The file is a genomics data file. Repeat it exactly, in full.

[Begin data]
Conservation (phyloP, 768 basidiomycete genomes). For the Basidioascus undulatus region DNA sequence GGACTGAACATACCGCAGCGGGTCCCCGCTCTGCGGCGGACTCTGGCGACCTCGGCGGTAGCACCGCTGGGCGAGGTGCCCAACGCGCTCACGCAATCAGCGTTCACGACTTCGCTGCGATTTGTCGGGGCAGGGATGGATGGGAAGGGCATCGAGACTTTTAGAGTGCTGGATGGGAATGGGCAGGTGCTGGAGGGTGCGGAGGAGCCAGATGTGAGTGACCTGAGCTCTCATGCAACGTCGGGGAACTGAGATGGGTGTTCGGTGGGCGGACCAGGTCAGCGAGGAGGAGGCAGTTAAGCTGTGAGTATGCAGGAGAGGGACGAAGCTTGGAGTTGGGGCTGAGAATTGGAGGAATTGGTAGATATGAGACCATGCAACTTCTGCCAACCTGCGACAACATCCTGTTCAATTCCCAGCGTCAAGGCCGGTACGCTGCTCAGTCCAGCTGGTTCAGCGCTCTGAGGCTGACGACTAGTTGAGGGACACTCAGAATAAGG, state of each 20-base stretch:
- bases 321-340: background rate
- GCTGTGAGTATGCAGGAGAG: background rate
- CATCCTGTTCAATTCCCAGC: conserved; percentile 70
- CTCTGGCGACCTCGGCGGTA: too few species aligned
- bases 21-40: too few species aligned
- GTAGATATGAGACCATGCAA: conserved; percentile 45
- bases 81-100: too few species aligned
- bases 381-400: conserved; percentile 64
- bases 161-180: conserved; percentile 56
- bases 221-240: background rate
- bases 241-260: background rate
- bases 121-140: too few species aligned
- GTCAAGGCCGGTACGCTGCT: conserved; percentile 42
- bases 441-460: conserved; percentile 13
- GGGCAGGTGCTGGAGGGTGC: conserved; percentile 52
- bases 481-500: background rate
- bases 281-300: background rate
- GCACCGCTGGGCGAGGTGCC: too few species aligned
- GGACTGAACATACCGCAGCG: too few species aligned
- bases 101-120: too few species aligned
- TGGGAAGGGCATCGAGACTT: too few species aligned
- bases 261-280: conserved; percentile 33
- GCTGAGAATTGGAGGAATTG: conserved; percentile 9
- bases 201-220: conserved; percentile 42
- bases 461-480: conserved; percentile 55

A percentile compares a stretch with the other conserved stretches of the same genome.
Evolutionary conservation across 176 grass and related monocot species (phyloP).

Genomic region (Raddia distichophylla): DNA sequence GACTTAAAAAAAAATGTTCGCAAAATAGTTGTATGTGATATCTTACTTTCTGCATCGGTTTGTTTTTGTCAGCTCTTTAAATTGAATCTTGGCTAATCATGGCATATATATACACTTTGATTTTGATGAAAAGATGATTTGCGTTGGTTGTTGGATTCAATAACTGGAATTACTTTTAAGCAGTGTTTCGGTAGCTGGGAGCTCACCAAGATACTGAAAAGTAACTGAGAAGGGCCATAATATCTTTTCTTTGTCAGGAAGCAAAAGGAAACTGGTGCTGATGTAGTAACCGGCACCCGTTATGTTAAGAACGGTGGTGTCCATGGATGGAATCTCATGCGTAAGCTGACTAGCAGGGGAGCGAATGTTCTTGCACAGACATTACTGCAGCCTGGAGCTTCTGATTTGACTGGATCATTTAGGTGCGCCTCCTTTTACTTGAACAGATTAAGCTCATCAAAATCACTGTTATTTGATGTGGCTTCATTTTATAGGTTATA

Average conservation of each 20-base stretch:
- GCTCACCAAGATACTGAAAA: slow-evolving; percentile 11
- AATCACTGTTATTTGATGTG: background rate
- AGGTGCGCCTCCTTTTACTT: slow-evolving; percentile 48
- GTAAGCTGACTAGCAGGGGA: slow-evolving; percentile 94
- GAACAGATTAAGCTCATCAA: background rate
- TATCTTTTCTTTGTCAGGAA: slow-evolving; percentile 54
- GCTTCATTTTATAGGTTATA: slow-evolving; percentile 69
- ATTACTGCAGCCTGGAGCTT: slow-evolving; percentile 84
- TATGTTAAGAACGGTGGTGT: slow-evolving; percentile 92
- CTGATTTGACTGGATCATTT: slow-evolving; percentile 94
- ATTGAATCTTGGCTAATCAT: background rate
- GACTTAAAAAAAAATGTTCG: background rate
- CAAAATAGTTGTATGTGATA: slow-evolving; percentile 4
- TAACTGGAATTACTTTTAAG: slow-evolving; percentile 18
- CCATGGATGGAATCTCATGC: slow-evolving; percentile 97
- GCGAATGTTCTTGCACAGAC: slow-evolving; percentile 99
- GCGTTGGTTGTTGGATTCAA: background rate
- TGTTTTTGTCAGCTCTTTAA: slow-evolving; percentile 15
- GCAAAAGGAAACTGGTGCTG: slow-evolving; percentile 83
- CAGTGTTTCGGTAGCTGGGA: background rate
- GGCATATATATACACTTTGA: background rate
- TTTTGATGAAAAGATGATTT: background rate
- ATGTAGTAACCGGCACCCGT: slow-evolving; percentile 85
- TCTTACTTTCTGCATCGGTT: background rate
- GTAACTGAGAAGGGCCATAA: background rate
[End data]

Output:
Conservation (phyloP, 768 basidiomycete genomes). For the Basidioascus undulatus region DNA sequence GGACTGAACATACCGCAGCGGGTCCCCGCTCTGCGGCGGACTCTGGCGACCTCGGCGGTAGCACCGCTGGGCGAGGTGCCCAACGCGCTCACGCAATCAGCGTTCACGACTTCGCTGCGATTTGTCGGGGCAGGGATGGATGGGAAGGGCATCGAGACTTTTAGAGTGCTGGATGGGAATGGGCAGGTGCTGGAGGGTGCGGAGGAGCCAGATGTGAGTGACCTGAGCTCTCATGCAACGTCGGGGAACTGAGATGGGTGTTCGGTGGGCGGACCAGGTCAGCGAGGAGGAGGCAGTTAAGCTGTGAGTATGCAGGAGAGGGACGAAGCTTGGAGTTGGGGCTGAGAATTGGAGGAATTGGTAGATATGAGACCATGCAACTTCTGCCAACCTGCGACAACATCCTGTTCAATTCCCAGCGTCAAGGCCGGTACGCTGCTCAGTCCAGCTGGTTCAGCGCTCTGAGGCTGACGACTAGTTGAGGGACACTCAGAATAAGG, state of each 20-base stretch:
- bases 321-340: background rate
- GCTGTGAGTATGCAGGAGAG: background rate
- CATCCTGTTCAATTCCCAGC: conserved; percentile 70
- CTCTGGCGACCTCGGCGGTA: too few species aligned
- bases 21-40: too few species aligned
- GTAGATATGAGACCATGCAA: conserved; percentile 45
- bases 81-100: too few species aligned
- bases 381-400: conserved; percentile 64
- bases 161-180: conserved; percentile 56
- bases 221-240: background rate
- bases 241-260: background rate
- bases 121-140: too few species aligned
- GTCAAGGCCGGTACGCTGCT: conserved; percentile 42
- bases 441-460: conserved; percentile 13
- GGGCAGGTGCTGGAGGGTGC: conserved; percentile 52
- bases 481-500: background rate
- bases 281-300: background rate
- GCACCGCTGGGCGAGGTGCC: too few species aligned
- GGACTGAACATACCGCAGCG: too few species aligned
- bases 101-120: too few species aligned
- TGGGAAGGGCATCGAGACTT: too few species aligned
- bases 261-280: conserved; percentile 33
- GCTGAGAATTGGAGGAATTG: conserved; percentile 9
- bases 201-220: conserved; percentile 42
- bases 461-480: conserved; percentile 55

A percentile compares a stretch with the other conserved stretches of the same genome.
Evolutionary conservation across 176 grass and related monocot species (phyloP).

Genomic region (Raddia distichophylla): DNA sequence GACTTAAAAAAAAATGTTCGCAAAATAGTTGTATGTGATATCTTACTTTCTGCATCGGTTTGTTTTTGTCAGCTCTTTAAATTGAATCTTGGCTAATCATGGCATATATATACACTTTGATTTTGATGAAAAGATGATTTGCGTTGGTTGTTGGATTCAATAACTGGAATTACTTTTAAGCAGTGTTTCGGTAGCTGGGAGCTCACCAAGATACTGAAAAGTAACTGAGAAGGGCCATAATATCTTTTCTTTGTCAGGAAGCAAAAGGAAACTGGTGCTGATGTAGTAACCGGCACCCGTTATGTTAAGAACGGTGGTGTCCATGGATGGAATCTCATGCGTAAGCTGACTAGCAGGGGAGCGAATGTTCTTGCACAGACATTACTGCAGCCTGGAGCTTCTGATTTGACTGGATCATTTAGGTGCGCCTCCTTTTACTTGAACAGATTAAGCTCATCAAAATCACTGTTATTTGATGTGGCTTCATTTTATAGGTTATA

Average conservation of each 20-base stretch:
- GCTCACCAAGATACTGAAAA: slow-evolving; percentile 11
- AATCACTGTTATTTGATGTG: background rate
- AGGTGCGCCTCCTTTTACTT: slow-evolving; percentile 48
- GTAAGCTGACTAGCAGGGGA: slow-evolving; percentile 94
- GAACAGATTAAGCTCATCAA: background rate
- TATCTTTTCTTTGTCAGGAA: slow-evolving; percentile 54
- GCTTCATTTTATAGGTTATA: slow-evolving; percentile 69
- ATTACTGCAGCCTGGAGCTT: slow-evolving; percentile 84
- TATGTTAAGAACGGTGGTGT: slow-evolving; percentile 92
- CTGATTTGACTGGATCATTT: slow-evolving; percentile 94
- ATTGAATCTTGGCTAATCAT: background rate
- GACTTAAAAAAAAATGTTCG: background rate
- CAAAATAGTTGTATGTGATA: slow-evolving; percentile 4
- TAACTGGAATTACTTTTAAG: slow-evolving; percentile 18
- CCATGGATGGAATCTCATGC: slow-evolving; percentile 97
- GCGAATGTTCTTGCACAGAC: slow-evolving; percentile 99
- GCGTTGGTTGTTGGATTCAA: background rate
- TGTTTTTGTCAGCTCTTTAA: slow-evolving; percentile 15
- GCAAAAGGAAACTGGTGCTG: slow-evolving; percentile 83
- CAGTGTTTCGGTAGCTGGGA: background rate
- GGCATATATATACACTTTGA: background rate
- TTTTGATGAAAAGATGATTT: background rate
- ATGTAGTAACCGGCACCCGT: slow-evolving; percentile 85
- TCTTACTTTCTGCATCGGTT: background rate
- GTAACTGAGAAGGGCCATAA: background rate